Coda Electric Sedan News
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Jalopnik, the automotive blog, took aim at an easy target yesterday when it posted the “Ten Worst Electric Cars Ever Made.” The list was full of 1970s experiments, three-wheelers, low-speed neighborhood electric vehicles, and Chinese knock-offs—such as Coda Automotive's electric sedan, which hit Number 10 on the list. The goal was yucks: look at a bunch of stupid EVs. But after the LOLs get emailed and tweeted, a more important point emerges. The past era of substandard electric cars—and notions of EVs as glorified golf carts—is long over.
Coda Energy, the remains of former electric vehicle maker Coda Holdings, is a silver-level sponsor of the Energy Storage North America Expo and Conference in San Jose, Calif. in mid-September. This may be the new company’s first public appearance since Coda Holdings was dissolved and its energy storage assets were purchased by a group of investors.
Phil Murtaugh, chief executive of Coda Holdings Inc., spent his last day on the job on Saturday. Murtaugh’s last words as he left the company’s office in Santa Monica, Calif. were, according to a knowledgeable source, “The last one out, please turn out the lights.”
Coda is shutting down its auto operations after selling fewer than 100 cars. The sedan was doomed by a high price, bland styling and the absence of a marketing plan.
For the past couple of years, the electric car market has been characterized by a degree of irrational exuberance. Much of that was killed in 2012. This past year dealt a tough lesson about overstated sales goals for Nissan—and bankruptcies for A123 Systems, Azure Dynamics, Ener1 and Think. Better Place’s Shai Agassi stepped down from the top position at his company, where elaborate battery-swapping schemes have not gained traction. The takeaway for EV companies and fans in 2013 should be to reset expectations—and to be brutally honest about real shortcomings. That’s where Coda Automotive comes in.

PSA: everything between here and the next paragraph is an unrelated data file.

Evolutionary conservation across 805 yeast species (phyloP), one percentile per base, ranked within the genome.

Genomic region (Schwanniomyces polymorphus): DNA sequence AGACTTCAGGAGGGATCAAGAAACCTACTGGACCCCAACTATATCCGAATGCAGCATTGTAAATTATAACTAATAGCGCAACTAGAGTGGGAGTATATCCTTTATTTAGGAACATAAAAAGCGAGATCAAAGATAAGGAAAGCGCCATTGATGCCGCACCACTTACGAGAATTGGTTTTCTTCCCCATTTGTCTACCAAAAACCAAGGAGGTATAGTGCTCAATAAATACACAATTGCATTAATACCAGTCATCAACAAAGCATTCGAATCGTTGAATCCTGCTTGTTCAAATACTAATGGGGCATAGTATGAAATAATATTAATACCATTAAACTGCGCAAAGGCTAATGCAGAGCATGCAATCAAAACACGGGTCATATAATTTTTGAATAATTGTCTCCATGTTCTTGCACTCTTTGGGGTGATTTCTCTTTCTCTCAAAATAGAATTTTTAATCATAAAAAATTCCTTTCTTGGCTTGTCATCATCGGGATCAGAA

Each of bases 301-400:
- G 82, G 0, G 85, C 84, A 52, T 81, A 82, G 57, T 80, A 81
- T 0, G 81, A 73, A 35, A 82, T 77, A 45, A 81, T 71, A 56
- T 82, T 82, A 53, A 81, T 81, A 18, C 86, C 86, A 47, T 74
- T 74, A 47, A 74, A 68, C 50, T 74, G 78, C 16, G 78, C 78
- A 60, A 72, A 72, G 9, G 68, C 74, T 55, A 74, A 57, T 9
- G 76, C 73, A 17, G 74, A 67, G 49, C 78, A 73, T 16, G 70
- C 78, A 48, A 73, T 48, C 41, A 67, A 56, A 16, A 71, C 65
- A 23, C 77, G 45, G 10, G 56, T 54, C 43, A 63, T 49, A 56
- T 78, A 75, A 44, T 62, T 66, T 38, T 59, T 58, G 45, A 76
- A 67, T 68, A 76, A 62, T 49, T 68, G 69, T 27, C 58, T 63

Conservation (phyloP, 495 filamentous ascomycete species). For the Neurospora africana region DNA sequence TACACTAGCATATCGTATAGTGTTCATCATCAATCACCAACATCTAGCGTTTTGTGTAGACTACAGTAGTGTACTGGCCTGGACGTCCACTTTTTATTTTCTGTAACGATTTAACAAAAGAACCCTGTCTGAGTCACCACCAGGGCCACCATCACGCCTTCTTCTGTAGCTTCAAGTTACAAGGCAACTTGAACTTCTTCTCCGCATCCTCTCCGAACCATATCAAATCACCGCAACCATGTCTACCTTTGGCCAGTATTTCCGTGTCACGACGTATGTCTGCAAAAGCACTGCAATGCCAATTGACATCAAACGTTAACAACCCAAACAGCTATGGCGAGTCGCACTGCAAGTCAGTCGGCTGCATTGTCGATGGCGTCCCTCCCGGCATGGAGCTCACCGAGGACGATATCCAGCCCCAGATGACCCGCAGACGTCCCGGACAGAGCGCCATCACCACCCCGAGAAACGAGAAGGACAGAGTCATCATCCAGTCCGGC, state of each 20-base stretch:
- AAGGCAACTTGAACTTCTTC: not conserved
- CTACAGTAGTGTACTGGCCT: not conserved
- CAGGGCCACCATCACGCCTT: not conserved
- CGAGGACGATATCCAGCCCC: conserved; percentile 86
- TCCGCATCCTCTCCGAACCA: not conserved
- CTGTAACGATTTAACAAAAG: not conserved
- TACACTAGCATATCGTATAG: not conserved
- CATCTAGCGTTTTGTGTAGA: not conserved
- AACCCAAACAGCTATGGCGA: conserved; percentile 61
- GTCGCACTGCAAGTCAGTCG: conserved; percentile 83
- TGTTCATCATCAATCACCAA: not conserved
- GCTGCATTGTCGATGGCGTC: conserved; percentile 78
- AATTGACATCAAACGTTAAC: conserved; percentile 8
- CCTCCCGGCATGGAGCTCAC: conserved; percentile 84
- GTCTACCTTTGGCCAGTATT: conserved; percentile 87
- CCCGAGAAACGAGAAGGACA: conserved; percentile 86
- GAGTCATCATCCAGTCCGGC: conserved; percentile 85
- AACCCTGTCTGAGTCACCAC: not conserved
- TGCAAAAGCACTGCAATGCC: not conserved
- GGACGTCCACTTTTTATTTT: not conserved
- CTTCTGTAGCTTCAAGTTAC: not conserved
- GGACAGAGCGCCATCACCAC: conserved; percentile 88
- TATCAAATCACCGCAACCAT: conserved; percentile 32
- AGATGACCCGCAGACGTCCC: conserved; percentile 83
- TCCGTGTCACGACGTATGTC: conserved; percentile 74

Coda Automotive, the California-based maker of an all-electric sedan primarily produced in China, last Friday laid off more than 50 employees, including a substantial part of its sales and marketing staff, according to a source familiar with the company’s business. The source, who contacted PluginCars.com about the news, wants to stay anonymous based on concerns about possible “blow back” from Coda executives.
Coda Automotive is not publicly reporting its sale figures, but anecdotal evidence suggests the numbers are quite low. Despite offering a bigger battery than most of the competition, the company faces big challenges in overcoming its drab style—and the perception that a China-sourced EV is up to par in terms of build quality. It won’t help the company that the car received only two stars in its most recent frontal impact safety testing.
Automakers Tesla Motors and CODA Automotive both operate company-owned showrooms, which are not being called “dealerships,” and which offer the ability to see, touch and feel vehicles, as well as order the vehicles. Tesla vehicles are delivered to consumers’ homes. Telsa claims this means these are not technically dealers, while CODA does have dealers in the traditional sense. Similar to what we’ve seen before, traditional auto dealers are not buying Tesla’s distinction and legal battles are sure to follow.
In 2013, the electric Coda Sedan will try to compete for EV sales in Oregon, Florida and other new markets, according to chief executive officer Phil Murtaugh. That could be a tall order. The Los Angeles-based company, which relies on China for battery cells and gliders, has delivered only 100 Coda Sedan in California since March of 2012.
A small recall should be relatively good news for any automaker. Sure, there’s a problem that needs to be fixed, but at least millions of dollars won’t be needed to rectify the problem on thousands of vehicles. That line of thinking doesn’t apply here, however, since Coda Automotive’s recall of 78 electric-powered sedans hints at a much bigger problem. The low recall figure suggests the California-based start-up has not yet sold 100 vehicles, after about five months on the market.